COLLEGE PARK, MD –
Superficially and as far as we can see with the worldly eye, some have it better than us and we have it better than some others. The reality of God’s wisdom in His portioning is a different story.
If we just go by face value, though, I think there is a point we should note.
Gratitude, not oppression
Knowing we outwardly have it better than others should make us grateful to God. He alone favored us in the manner He has. We could easily be worse off.
That fact, however, should not make us willing to accept injustice.
To say that we are so grateful for the ease we experience in life in many regards does not mean we should simply lie impotent with regards to areas of our lives where we experience or witness oppression.
Being grateful to God and showing gratitude to His creation for good we’ve had at His hands through His creation should not be confused for letting ourselves or others off the hook for oppression we/they cause.
The same person who has done us good may also harm us. Helping in one regard does not justify hurting in another.
Accountability is still required.
The nature and tone of that accountability is subject to the nature of the relationship. There is no one-size-fits-all approach, and wisdom in delivery should always be a large consideration in productively holding ourselves and others accountable.
However, using etiquette as an excuse to not do the hard work of upholding accountability is not acceptable. Indeed, this is an extremely difficult and delicate balance to achieve.
We should do our best, but not be handicapped by our imperfection. As long as we’ve sincerely given our all, seeking God’s mercy and forgiveness should be our solace.
Situations like these are very hard – don’t let anyone tell you otherwise. They are messy and there are no victors or vanquished.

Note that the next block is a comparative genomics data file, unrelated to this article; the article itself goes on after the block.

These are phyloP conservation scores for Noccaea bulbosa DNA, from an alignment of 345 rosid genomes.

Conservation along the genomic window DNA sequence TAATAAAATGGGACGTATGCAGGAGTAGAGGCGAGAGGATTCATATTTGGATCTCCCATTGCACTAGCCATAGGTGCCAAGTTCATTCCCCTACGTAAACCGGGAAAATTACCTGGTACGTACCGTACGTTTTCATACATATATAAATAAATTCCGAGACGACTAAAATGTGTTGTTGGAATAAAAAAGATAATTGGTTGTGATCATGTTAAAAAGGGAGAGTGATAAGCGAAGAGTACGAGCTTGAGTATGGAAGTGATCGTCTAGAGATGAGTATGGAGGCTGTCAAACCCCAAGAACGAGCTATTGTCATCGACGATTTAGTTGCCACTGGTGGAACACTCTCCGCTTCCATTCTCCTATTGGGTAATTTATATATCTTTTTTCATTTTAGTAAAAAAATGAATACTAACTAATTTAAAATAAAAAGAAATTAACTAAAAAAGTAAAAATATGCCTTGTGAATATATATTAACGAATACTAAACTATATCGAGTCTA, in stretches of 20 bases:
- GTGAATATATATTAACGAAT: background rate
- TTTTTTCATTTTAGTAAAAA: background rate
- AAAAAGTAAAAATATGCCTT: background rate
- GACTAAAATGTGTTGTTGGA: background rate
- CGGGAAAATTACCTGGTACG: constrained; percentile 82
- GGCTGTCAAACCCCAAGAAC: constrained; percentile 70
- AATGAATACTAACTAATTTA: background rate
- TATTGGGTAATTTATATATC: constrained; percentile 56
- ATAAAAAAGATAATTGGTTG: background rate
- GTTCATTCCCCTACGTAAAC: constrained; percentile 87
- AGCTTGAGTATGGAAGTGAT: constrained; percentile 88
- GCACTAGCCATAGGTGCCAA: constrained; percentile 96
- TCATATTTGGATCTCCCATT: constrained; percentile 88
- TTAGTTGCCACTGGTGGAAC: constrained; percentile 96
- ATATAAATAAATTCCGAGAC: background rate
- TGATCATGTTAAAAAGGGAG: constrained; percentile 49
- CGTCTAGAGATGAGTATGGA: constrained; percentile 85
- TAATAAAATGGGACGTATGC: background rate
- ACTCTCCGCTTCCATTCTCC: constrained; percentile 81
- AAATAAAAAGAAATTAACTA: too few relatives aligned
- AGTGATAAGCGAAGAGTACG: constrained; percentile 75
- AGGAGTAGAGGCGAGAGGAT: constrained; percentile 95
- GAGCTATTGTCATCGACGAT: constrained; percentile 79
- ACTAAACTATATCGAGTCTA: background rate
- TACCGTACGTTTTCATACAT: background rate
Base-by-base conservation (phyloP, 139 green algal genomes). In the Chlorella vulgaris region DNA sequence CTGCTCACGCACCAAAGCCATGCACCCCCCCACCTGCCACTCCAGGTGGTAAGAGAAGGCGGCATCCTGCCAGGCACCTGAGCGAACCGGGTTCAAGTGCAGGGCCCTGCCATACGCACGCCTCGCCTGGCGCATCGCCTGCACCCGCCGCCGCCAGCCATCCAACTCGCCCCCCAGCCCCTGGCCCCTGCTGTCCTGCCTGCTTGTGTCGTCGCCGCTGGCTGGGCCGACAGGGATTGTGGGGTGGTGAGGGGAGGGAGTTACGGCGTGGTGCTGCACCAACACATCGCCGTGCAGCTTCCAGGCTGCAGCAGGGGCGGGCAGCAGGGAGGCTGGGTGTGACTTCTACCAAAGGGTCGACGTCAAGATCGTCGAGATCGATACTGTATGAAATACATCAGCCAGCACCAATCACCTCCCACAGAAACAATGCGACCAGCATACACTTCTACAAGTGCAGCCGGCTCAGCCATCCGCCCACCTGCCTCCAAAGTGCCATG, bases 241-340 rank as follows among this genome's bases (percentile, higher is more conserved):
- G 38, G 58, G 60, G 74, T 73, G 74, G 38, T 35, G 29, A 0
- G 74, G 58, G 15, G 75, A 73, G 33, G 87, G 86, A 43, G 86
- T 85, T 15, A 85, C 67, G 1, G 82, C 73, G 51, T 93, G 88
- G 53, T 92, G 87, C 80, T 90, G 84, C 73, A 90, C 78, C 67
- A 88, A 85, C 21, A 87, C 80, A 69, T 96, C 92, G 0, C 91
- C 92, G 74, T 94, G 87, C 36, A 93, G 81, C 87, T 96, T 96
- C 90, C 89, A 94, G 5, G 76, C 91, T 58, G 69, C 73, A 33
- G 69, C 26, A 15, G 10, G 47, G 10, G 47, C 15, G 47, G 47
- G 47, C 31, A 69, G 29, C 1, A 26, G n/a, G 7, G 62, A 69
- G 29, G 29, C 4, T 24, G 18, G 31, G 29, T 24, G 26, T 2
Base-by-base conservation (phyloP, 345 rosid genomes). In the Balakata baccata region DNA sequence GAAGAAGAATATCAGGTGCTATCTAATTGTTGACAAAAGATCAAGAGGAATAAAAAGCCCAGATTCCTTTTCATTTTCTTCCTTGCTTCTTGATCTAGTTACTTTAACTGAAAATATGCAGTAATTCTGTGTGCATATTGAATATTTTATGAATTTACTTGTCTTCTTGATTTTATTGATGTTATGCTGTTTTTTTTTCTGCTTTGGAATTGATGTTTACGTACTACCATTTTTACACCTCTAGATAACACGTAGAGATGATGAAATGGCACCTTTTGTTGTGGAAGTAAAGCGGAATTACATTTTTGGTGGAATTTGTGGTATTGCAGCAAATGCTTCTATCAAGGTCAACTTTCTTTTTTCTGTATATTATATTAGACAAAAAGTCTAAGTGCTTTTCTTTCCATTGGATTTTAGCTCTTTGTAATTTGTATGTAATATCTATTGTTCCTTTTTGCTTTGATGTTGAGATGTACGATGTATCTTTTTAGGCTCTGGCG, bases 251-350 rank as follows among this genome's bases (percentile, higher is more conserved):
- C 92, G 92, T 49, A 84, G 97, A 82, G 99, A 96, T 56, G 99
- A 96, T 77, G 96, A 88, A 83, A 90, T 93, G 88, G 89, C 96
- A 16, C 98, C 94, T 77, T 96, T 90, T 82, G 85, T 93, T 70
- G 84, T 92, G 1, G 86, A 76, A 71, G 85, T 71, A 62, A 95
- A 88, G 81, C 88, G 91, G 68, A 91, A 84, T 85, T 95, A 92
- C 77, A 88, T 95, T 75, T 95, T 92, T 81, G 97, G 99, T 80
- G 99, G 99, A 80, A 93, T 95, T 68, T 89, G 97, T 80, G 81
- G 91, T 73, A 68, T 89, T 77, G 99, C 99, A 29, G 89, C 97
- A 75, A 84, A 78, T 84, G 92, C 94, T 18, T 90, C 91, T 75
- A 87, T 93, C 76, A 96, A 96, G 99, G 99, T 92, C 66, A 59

They are tests. Perfection is not what is asked of us.
Sincerity and struggling earnestly to approach any situation, especially one of productive accountability that usually includes extremely delicate relationships like parent-child, in a way God would be pleased with is the goal – not to “win” or be perfect.
Recognizing our imperfection through these tests and turning humbly to God in repentance is a great potential outcome of these situations.
Using our imperfection or the favors we’ve had bestowed upon us to sidestep or bypass real instances of oppression in our lives may sound nice, but it amounts to “spiritual bypassing” (gratitude to the Ta’leef Collective staff for introducing this term to their audience) in my opinion and may be a despicable trick of accursed satan.
It sounds great to our superficial selves: “I have it so well in life, I’m ashamed to say this or that hurt me. How ungrateful of me?”
In reality, that can probably be translated as: “How can I even explain to someone that this hurt me. No one will believe me because of the superficial perfection of my life. They’ll just think I’m making a big deal out of nothing and should show more gratitude.”
This in itself can be tortuous to us – a big reason why we may try to bypass it. It is a hard thought to live with that we may not be validated in our legitimate concerns – especially when it involves loved ones who may have hurt us.
Productively addressing these issues is a enormous topic out of the scope of this column, but avoiding the trick of spiritual bypassing is an important first step.